President’s office spokesperson Ibrahim Muaz Ali said on social media today that the MNU has not undertaken efforts to vacate the building despite repeated requests and ample opportunity.

With the deadline four days away, Muaz said the president decided to relocate classes to the old MES building to prevent disruption of students’ education.

The authorities will begin efforts to clear out the building on June 14, he said.

The MES building was vacated after the eviction of Mandhu College last week.



Police officer in charge of Dhoonidhoo put detainees to work

A police officer, who was in charge of the Dhoonidhoo Island remand center, has been accused of putting several detainees to work, pocketing funds and giving special treatment to several suspects arrested in serious crimes.

Sub- Inspector of police Mujathaba Zahir is accused of letting several suspects out of their cells and letting them roam around the island, the Anti- Corruption Commission (ACC) has said.

He accommodated several in special barracks with a television, and allowed them to eat with police officers at the mess room.

Some suspects were let out of their cells even though the police had not completed investigations.

Some detainees were made to work on a warehouse for the Police Cooperative Society (Polco). Mujthaba also had detainees extract toddy from coconut palms and made coconut sugar, which he then sold on the market.

The sales were not documented, the ACC said.

Mujthaba also obtained money and gifts from several companies contracted for work on Dhoonidhoo, including a catering company, in the guise of improving services on the island. But there is no account of how funds were spent, the ACC said.

He is also accused of providing unlawful benefits to those he put to work. But he is also accused of taking MVR10,000 (US$645) earned by some detainees in the guise of buying a fishing net from India. He never returned the money.

The anti- corruption watchdog’s investigation revealed five other officers at Dhoonidhoo had assisted Mujathaba with the unlawful activities. The ACC has also recommended disciplinary action against two more senior officers for failing to put a stop Mujathaba’s activities.

Mujathaba is also accused of listing several contract workers on Dhoonidhoo as police officers and billing the police for their food.

During the ACC investigation, Mujthaba claimed he acted with the blessings of his superiors and for the benefit of the remand center. But the police have denied authorizing any of Mujthaba’s actions.

The ACC has recommend the Prosecutor General’s Office charge Mujthaba with three counts of abuse of authority and one count of depriving the state of monetary benefit.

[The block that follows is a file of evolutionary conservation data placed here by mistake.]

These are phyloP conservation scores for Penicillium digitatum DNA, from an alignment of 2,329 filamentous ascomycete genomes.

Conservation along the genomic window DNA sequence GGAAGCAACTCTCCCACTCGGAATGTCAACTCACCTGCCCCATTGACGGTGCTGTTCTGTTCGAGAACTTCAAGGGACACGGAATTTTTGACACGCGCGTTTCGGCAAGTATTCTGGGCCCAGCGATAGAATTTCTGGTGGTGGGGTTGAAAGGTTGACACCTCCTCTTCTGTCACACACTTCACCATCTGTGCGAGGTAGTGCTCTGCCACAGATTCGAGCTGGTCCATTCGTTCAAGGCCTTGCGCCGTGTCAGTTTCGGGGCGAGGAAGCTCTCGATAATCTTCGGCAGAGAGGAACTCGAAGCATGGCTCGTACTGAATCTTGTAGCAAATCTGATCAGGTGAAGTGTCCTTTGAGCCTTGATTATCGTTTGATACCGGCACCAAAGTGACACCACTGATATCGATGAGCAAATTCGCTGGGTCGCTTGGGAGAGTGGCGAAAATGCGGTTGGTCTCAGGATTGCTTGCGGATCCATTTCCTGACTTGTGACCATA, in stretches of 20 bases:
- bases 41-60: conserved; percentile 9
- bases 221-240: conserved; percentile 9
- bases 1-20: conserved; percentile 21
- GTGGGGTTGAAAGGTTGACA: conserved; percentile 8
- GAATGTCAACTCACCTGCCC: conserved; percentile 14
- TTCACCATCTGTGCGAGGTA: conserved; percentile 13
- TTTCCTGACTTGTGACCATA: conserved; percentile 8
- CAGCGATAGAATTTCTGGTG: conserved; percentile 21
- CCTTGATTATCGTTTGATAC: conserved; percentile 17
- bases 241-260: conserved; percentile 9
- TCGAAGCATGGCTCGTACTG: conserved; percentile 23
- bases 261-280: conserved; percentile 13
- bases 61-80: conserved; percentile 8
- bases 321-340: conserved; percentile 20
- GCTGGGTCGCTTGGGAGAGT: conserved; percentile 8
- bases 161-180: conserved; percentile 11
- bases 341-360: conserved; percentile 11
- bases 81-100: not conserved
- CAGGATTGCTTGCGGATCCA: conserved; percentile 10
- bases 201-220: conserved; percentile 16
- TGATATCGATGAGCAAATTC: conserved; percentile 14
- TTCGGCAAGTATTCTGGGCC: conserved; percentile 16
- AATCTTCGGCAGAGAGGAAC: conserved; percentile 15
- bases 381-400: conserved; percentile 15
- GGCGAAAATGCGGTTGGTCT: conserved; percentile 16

The watchdog has recommended that Mujthaba’s accomplices – chief station inspector Abu Bakr Ali, station inspector Abdulla Waheed, superintendent Hussein Rasheed, Sargent Athif Naeem and chief station inspector Maumoon Jaufar – be prosecuted for abusing their powers.

The ACC has also advised the police to take disciplinary action against two officers in charge of POLCO – chief superintendent Abul Rahman Yusuf and Inspector Ilyas Rasheed.

In November last year, the Maldives Police Service revealed that 23 officers were deemed unsuitable to perform their job as officers of the law and fired.

While 257 complaints were lodged against police officers, disciplinary actions were taken against 115 officers.

In May last year, a police officer was arrested while attempting to smuggle drugs into Malé custodial detention center.


Concern over Sheikh Imran and Nasheed’s health

Concern is growing over the health of opposition leaders in custody. The Adhaalath Party president Sheikh Imran Abdulla’s family have said the government is attempting to weaken him physically and psychologically, while under police custody.

Meanwhile, ex-president Mohamed Nasheed’s lawyers say he is being denied access to specialist medical attention despite recommendations from doctors.

He is serving a 13-year jail sentence on a terrorism conviction, relating to the detention of a judge during his tenure.

The opposition leader’s lawyers said doctors at the Maafushi Jail health center and at a Malé military clinic in May recommended that he get a MRI scan. But the government has not authorized the scan, lawyers said in a statement today.

Nasheed’s lawyers also said they were denied their weekly visit with Nasheed today.

“The government suddenly cancelled this visit today without any rationale, via a phone call to the lawyers. Since President Nasheed’s transfer to Maafushi, his access to lawyers have been restricted by the government,” the statement said.

Sheikh Imran is also charged under the 1990 Anti-Terrorism Act, but with threatening to harm police officers and inciting violence at a historic anti-government protest on May 1. He has pleaded not guilty to the charges.